We can learn our way out of the crisis of environmental sustainability and climate change. What follows is an edited excerpt from my new book, Environmentally Sustainable Growth: A Pragmatic Approach. That book is the culmination of decades of learning about environmental policy. It discusses the nature of our environmental crisis: its causes and solutions. The transition to environmental sustainability has already begun. Large organizations in the public, private, and nonprofit sectors are integrating environmental concerns into their management systems. I am optimistic that we can grow our economy while preserving the planet.

It is clear to any objective observer that our planet’s resources and eco-logical well-being are under assault by the actions of the nearly eight billion people living here on Earth. Those of us in the developed world have a far greater environmental impact than people in the developing world, but there is great political pressure in the developing world to increase material wealth. And that political pressure will lead to increased environmental impacts. Our political stability and security depend on the maintenance of material wealth where it exists and economic growth where people are poor. But to achieve those goals, we must learn how to construct a high-throughput economy that does not destroy our planet’s ecosystems. How do we realistically get from the current economic paradigm to one that permits economic growth while protecting the planet’s ecosystems?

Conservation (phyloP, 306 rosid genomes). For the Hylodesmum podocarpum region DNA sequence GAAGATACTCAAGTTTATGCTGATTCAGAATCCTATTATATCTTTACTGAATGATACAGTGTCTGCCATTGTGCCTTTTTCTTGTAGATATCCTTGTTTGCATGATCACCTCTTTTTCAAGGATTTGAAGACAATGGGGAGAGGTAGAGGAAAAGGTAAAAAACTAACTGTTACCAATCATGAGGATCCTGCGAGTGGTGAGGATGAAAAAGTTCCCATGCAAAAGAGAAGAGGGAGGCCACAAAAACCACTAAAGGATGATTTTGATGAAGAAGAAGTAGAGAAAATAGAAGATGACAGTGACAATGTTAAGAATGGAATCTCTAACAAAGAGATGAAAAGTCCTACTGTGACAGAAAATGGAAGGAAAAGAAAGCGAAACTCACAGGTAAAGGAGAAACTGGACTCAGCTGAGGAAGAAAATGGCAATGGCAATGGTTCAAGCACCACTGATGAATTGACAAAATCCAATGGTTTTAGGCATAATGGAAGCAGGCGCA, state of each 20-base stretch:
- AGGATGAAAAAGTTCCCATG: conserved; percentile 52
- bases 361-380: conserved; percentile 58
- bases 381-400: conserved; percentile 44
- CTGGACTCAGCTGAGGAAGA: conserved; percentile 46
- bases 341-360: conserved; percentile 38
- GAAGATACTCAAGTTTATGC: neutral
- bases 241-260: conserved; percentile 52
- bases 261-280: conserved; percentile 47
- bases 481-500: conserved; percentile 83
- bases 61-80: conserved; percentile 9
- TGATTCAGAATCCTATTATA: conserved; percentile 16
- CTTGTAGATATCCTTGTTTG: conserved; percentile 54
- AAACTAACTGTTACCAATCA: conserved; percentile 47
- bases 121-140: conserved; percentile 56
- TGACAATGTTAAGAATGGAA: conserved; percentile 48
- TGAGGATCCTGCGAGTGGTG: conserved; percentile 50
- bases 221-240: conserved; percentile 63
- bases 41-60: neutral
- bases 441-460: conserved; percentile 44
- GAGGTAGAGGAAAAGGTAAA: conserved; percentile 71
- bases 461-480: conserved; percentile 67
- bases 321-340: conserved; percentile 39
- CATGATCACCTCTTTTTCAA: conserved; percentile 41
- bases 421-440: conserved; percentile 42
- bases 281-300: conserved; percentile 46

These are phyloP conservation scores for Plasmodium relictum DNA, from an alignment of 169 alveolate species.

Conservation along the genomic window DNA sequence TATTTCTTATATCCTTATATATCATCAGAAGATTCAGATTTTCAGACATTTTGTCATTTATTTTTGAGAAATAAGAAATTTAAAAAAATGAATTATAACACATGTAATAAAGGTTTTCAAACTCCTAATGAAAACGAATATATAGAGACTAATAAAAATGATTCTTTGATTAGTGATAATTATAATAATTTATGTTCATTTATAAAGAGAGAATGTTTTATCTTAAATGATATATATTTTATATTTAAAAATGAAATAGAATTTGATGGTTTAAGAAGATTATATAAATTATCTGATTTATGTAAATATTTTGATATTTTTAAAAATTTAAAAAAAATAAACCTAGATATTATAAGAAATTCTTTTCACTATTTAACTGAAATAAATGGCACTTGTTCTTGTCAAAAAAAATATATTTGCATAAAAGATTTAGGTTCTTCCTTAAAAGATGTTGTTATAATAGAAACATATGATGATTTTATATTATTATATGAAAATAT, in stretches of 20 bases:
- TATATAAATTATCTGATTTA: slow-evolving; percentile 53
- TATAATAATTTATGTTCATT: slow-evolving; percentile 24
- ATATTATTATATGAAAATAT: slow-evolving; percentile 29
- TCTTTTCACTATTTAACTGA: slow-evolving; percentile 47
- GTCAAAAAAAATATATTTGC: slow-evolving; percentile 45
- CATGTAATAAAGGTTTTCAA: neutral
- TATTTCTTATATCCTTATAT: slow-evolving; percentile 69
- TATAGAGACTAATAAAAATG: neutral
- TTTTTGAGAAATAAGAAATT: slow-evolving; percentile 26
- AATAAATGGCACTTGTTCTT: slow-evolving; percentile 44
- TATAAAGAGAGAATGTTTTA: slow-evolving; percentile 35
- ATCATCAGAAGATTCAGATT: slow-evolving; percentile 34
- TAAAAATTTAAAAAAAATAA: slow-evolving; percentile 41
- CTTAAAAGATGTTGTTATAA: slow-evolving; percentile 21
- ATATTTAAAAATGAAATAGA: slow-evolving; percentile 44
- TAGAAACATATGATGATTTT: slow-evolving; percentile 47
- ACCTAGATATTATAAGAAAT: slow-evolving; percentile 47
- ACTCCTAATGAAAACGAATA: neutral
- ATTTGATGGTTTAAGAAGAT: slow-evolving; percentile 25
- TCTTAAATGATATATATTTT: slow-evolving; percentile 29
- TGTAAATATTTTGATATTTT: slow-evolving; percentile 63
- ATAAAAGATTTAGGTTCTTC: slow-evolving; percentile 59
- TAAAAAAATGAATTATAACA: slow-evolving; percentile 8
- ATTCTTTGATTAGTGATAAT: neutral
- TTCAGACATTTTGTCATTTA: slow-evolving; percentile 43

My focus is mainly on the United States—not because this can be achieved without the rest of the world, but without our model and leadership, it is unlikely that this transition can happen without a catastrophe taking place first. This transition has already begun. Moreover, we have already demonstrated that we can utilize advances in organizational management and technology to grow economically while protecting the environment. We need to recognize what we know how to do and utilize our experience and brainpower to end poverty while protecting the planet.

To achieve the complete transition to environmental sustainability, we must undertake the following five actions:

  1. Research, measure, and understand the current state of environmental degradation.
  2. Understand the causes of environmental degradation.
  3. Develop and implement a strategy for reducing pollution and growing a renewable resource–based economy.
  4. Build public-sector infrastructure to support environmental sustainability.
  5. Change the politics, advocacy, and communication of environmental sustainability.

Read the full article about environmental sustainability by Steven Cohen at Stanford Social Innovation Review.